The book, said one reviewer, is a wonderland and this is accurate. But reading it, I was awakened to the  shock of understanding that trees are far superior to us in almost every way other than violence and anger and destructiveness. They are wise in the ways of the earth, sensitive to the environment and to one another. Trees leave room for other trees to share sunlight and rain, they warn one another of ravaging insects, and try to prepare for harsh winters or droughts.

Could it really be that trees are so far ahead of human beings when i comes to recognizing the urgency of climate change, and the bleeding and suffering of Mother Earth? Trees do not belittle and assault one another in a struggle for leadership, they share resources, help one another, live peacefully and accept their astonishing reality.

I am open to trees, and to learning from them, something I cannot imagine having said a few years ago, or felt. A women from San Francisco e-mailed me this morning to thank me for writing about the trees, she said she has been loving them and learning from them for some years (as has Maria). I guess we are different, she said.

I guess so. On this day, I will think about how much we can learn from trees, and how evolved and sensitive and caring they are.  I keep wondering how we can be more like them, instead of simply chopping them down when we need something from them.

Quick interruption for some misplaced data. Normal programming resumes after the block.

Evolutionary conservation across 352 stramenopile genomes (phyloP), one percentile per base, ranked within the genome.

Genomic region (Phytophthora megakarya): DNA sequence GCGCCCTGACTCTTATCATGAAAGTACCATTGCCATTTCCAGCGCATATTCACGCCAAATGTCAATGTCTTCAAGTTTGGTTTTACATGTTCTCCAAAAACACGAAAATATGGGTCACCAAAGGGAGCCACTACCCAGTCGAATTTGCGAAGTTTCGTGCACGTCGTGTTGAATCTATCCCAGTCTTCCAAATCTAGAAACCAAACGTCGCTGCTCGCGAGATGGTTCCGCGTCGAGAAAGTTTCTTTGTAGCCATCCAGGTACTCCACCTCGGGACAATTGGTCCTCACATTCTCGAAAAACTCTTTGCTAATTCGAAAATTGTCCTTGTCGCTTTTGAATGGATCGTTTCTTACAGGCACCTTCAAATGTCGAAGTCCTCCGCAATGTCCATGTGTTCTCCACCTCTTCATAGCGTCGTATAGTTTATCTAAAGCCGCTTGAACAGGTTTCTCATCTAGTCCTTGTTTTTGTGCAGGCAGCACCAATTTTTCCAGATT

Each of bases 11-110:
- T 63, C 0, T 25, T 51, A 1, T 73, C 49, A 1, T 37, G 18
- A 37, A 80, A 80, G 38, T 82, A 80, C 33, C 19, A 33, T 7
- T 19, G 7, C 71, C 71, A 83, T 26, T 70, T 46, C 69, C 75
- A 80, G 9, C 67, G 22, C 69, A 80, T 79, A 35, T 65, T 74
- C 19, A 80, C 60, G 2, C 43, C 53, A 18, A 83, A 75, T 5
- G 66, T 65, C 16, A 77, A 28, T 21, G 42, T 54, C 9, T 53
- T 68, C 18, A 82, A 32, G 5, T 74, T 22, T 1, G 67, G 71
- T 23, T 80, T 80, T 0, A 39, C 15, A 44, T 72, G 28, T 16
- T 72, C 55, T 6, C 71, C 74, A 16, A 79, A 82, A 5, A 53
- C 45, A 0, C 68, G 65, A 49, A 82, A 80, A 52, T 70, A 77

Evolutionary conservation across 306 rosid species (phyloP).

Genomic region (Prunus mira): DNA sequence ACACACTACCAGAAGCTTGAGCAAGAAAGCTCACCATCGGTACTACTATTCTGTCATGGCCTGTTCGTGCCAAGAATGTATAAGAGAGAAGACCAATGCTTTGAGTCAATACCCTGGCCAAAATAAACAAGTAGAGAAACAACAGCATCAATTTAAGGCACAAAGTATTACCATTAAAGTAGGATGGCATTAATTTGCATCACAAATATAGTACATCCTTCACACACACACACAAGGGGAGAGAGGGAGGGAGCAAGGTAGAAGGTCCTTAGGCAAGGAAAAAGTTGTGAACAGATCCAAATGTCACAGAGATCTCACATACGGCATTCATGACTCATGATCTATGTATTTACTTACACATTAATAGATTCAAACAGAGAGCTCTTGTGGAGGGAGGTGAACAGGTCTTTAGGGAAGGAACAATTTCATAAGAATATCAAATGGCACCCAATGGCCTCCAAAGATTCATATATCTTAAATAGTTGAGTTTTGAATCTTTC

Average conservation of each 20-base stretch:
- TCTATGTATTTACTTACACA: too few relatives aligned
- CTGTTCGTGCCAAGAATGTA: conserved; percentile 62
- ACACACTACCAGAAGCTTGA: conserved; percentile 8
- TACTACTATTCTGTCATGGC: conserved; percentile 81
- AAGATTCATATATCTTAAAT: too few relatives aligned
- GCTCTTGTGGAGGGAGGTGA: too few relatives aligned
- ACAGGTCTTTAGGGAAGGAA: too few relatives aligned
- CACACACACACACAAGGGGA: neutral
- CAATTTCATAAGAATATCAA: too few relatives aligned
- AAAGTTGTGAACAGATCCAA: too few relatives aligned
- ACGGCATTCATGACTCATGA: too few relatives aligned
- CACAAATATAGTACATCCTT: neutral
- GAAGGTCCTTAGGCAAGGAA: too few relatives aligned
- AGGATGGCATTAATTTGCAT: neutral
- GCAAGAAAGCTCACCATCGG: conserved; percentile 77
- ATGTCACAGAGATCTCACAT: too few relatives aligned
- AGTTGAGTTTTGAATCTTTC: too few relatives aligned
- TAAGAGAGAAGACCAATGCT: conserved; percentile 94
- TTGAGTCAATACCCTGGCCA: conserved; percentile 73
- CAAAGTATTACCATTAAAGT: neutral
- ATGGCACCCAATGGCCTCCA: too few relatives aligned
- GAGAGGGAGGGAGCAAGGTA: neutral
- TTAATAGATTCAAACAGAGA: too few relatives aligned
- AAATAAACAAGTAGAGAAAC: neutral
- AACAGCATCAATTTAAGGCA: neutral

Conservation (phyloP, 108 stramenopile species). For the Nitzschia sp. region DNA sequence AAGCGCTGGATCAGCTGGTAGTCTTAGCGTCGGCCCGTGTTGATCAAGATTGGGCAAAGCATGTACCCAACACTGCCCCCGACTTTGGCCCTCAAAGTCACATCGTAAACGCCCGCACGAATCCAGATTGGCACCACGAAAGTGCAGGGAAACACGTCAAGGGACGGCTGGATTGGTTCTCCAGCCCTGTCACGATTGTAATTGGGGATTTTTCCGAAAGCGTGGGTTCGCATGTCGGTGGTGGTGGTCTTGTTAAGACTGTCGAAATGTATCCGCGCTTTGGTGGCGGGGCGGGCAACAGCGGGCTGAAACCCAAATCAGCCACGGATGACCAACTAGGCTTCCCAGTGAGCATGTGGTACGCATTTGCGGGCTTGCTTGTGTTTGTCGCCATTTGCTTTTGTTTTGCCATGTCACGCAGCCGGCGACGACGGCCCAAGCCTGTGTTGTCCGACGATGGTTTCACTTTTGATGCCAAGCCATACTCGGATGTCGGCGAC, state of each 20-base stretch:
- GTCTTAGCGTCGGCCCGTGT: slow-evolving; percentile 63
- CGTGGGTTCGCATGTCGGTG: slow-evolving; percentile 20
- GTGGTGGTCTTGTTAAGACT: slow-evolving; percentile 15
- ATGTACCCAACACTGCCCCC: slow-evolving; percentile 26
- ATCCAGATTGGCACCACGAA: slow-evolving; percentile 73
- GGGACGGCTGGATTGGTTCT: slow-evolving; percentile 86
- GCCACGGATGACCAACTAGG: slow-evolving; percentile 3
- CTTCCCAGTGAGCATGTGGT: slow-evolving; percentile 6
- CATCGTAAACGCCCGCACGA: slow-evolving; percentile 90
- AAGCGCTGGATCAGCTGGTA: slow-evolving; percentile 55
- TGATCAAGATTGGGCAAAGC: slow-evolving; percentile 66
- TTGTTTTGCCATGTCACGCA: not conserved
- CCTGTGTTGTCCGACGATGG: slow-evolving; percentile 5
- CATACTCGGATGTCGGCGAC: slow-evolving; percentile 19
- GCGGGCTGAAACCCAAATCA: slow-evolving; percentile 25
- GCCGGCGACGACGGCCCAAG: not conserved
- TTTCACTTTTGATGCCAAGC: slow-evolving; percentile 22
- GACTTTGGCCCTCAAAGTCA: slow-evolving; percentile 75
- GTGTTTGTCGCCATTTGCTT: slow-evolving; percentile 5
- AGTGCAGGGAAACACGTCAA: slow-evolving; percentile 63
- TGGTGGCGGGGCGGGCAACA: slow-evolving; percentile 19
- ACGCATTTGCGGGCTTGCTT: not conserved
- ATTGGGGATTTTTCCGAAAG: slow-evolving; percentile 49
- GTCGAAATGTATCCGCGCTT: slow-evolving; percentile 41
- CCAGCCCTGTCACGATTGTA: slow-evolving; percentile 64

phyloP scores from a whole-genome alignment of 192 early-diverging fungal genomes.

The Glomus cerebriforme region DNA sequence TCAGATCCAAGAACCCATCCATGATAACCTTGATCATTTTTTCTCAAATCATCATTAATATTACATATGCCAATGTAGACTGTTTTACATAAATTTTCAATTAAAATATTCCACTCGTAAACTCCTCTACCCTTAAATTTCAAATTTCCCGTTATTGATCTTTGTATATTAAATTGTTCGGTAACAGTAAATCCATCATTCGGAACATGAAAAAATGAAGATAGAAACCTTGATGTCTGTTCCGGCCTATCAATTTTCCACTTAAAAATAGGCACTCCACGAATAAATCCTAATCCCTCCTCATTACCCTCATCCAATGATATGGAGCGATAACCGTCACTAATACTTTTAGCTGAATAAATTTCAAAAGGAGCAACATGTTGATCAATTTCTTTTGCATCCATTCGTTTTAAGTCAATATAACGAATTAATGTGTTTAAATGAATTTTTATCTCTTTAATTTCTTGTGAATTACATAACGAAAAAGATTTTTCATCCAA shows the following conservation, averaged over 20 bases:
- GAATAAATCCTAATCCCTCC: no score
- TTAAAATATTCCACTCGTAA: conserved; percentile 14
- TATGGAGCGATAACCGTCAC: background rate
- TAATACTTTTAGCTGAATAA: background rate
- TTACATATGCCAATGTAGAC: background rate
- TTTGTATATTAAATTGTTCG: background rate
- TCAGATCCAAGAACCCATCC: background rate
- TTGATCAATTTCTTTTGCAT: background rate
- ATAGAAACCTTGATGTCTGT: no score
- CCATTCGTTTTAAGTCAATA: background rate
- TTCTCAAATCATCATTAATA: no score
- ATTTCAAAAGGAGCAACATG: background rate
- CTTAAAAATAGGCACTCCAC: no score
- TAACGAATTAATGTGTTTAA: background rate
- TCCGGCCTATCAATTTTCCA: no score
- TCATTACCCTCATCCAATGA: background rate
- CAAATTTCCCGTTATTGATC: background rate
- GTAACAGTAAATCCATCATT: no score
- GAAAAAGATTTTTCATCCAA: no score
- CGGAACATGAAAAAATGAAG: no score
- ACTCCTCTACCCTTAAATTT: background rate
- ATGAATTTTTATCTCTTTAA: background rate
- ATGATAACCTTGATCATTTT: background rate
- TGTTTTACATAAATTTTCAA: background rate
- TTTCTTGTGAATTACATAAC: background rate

"Every day in the forest was a discovery for me," wrote Wohllenbehn. "This led me to unusual ways of managing the forest. When you know that trees experience pain and have memories and that tree parents live together with their children, then you can no longer just chop them down and disrupt their lives with large machines."

Reading this, I was wondering: if we realize that human beings experience pain and have memories and that human parents live together with their children, then perhaps we will no longer chop one another down and disrupt other's lives with large machines.

This, to me, is the great irony of the environmental movement, struggling to get away from the edges of public consciousness. If we can't stop doing it to each other,  how will we ever stop doing it us? I doubt that will come up tonight in the great "debate."

Posted in General

Putting A Face On: Fiber Festival

By: Jon Katz
Fiber Festival

Fiber Festival

At the sheep judging tent, a clown was putting faces on young women, I thought the scene said a lot.

Posted in General

Fiber Festival

By: Jon Katz
Fiber Festival

Fiber Festival